A note about IBM's Personally Developed series is in order here. IBM has published a mail-order catalog, called "The Directory,' that initially carried 36 products and has recently been expanded by 22 more, for a total of 58. These programs were developed by IBM employees and are marketed by IBM in a remarkably cost-effective way. Most of the programs cost less than $50 (the range is $15 to $150) and include utilities, games, and business applications (see Table 1). Some of the programs have been bundled together in "value packs' which range in price up to $195 and generally represent a substantial discount over the price of the programs purchased individually. I have had a chance to look at about 15 of the programs and have found some real gems, as well as a few that are less interesting or valuable.
"The Directory' itself is well done. It is nicely printed, with much color. Each program is described on a page that includes a brief summary of its function and capability, its operating requirements, and the price. A picture of a typical screen display is also provided. The names of the program authors are given; a very nice touch is the photographs of the authors in the table of contents. And because it is, after all, a mail-order catalog, several order forms with mailing envelopes are conveniently provided.
For the most part, these programs are good values. The better ones could not be had at twice the price if they were marketed in traditional style by typical publishers. PC Palette, for example, costs only $39.95 and is probably more powerful than most of the other programs I have seen in this category. What it lacks is pizzazz, but if you are trying to get some work done, you can often do without that. That is characteristic of the better programs in the series.
Another program I like is the Backgammon game, written by John E. Hoel. Before I used the game, I had played only a bit and could not even remember the rules. It plays a pretty strong game, offers help just about anytime, looks good on the screen, and is easy to operate. It is a tad slow, but then it costs only $19.95. Somehow, I didn't mind the slowness, and I play better backgammon now than I did before.
If you want more information about the programs, the catalog is free for the asking (even though it shows a $4 cover price) from the address shown at the end of the article or by calling the order number.
Back to graphics. I'm impressed with PC Palette because it is, indeed, so powerful. It is a very versatile drawing program, competitive in every respect with the better known and more expensive packages. Add to that its capability for animating presentations and its built-in graphing function, and it just seems too good to be true. But, wait, there's more! Five free steak knives that can cut through tires! Oops, sorry. There is more. One of the most significant features is subtle: PC Palette allows you to cut a section from one drawing and add it to the one on which you are working. This function is very nice, because it means you can have a library of design elements and get them at any time. It is a feature that most other painting programs lack.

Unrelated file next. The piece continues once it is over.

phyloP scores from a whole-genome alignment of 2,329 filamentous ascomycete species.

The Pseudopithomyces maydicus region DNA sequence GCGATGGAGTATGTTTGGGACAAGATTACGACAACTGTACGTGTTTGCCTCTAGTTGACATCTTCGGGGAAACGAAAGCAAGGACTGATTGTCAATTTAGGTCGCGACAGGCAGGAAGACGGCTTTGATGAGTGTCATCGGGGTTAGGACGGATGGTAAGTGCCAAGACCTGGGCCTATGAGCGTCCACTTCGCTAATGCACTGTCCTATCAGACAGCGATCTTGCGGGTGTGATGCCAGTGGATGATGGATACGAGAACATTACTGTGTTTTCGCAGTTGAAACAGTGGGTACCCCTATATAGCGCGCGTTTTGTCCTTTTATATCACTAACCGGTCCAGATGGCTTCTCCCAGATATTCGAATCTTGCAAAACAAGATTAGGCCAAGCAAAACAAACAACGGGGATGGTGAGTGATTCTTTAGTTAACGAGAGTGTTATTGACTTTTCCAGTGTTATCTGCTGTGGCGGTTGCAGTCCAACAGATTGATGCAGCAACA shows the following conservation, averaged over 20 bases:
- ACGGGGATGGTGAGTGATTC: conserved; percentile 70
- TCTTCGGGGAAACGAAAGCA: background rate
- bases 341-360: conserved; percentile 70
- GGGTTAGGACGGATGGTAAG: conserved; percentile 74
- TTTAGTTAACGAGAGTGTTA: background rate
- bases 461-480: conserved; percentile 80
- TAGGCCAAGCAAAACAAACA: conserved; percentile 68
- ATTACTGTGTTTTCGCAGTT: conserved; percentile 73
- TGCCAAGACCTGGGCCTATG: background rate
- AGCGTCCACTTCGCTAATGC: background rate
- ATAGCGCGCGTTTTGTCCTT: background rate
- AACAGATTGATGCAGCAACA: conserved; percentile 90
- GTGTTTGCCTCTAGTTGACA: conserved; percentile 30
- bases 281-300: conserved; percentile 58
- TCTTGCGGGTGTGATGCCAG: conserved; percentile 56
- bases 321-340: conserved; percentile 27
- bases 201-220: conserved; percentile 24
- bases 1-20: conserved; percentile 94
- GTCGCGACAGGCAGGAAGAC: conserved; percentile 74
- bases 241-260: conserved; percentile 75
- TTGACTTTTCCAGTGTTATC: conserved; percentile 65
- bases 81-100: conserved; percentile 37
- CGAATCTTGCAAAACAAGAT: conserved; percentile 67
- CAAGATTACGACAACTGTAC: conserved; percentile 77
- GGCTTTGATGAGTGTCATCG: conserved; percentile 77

PC Palette records the "strokes' used to build a picture, instead of just holding the screen images. This allows the program to redraw the whole picture, or parts of it, in different sizes (scaling) and to rotate parts of the picture (see Figure 1). It is the storage of images as files of strokes that gives PC Palette its animation capability. Storage of dot images is also provided and has the advantage that the picture can be loaded and displayed much more quickly.
Shows, or automatic presentation of screen images, are controlled by a second program included with PC Palette. After images have been created with the drawing program, a show can be constructed by using an editor to create a file containing PC Palette commands. The show program reads the commands from this file and carries them out. In effect, it is just the draw program running but taking commands from a file instead of from the keyboard or mouse. Because this is the case, the show can include anything PC Palette can do, including animation. A demo is included on the disk with the program and can be used as a guide to learn how shows are constructed.
PC Palette does not have the visual appearance of MacPaint, as some of the other painting programs do. There are no pull-down menus, as all the options are displayed in a single menu at the bottom of the screen; the program can also be operated from the keyboard, usually by giving single-letter commands. Because a user can see everything at once, PC Palette is probably even easier to learn to use than some of the other products.
A few other points. Only two printers are supported: the IBM Graphics Printer and the IBM Color Printer. I think any Epson or Epson-compatible will work; my TI 855 worked just fine. The list of input devices supported is long, and can be found in Table 2. Multiple fonts are provided by the program, but I found them to be limited (see Figure 2); no capability is provided to make your own fonts.
I salute Kai-ching Chu for an excellent, full-featured program. I salute IBM for its innovative publishing operation and for making PC Palette so affordable.
Table: 1. IBM's Personally Developed Software.
Table: 2. Input devices supported by PC Palette.
Microsoft Mouse (serial port)
Microsoft Mouse (parallel bus)
Mouse Systems PC Mouse (M1 or M2)
GTCO Digi-Pad 5
Summagraphics Bit Pad One
PCPalette allows the technical user to create a device driver for input devices other than those directly supported. The documentation explains the requirements. An example program is included with the package to promote understanding.
Photo: Executive Picture Show
Photo: PC Paint
Photo: PC Paintbrush
Photo: Figure 1. This image, printed on a TI 855, shows rotation and scaling of an arbitrary shape. The leftmost "blob' is the original from which the other three were copied.
Photo: Figure 2: The 12 PC Palette fonts. The fonts cannot be scaled, and the letters retain their orientation even when rotated.
Products: IBM ColorPaint (computer program)
PC Paint (computer program)
Draw-It (computer program)
4-Point Graphics (computer program)
PC Palette (computer program)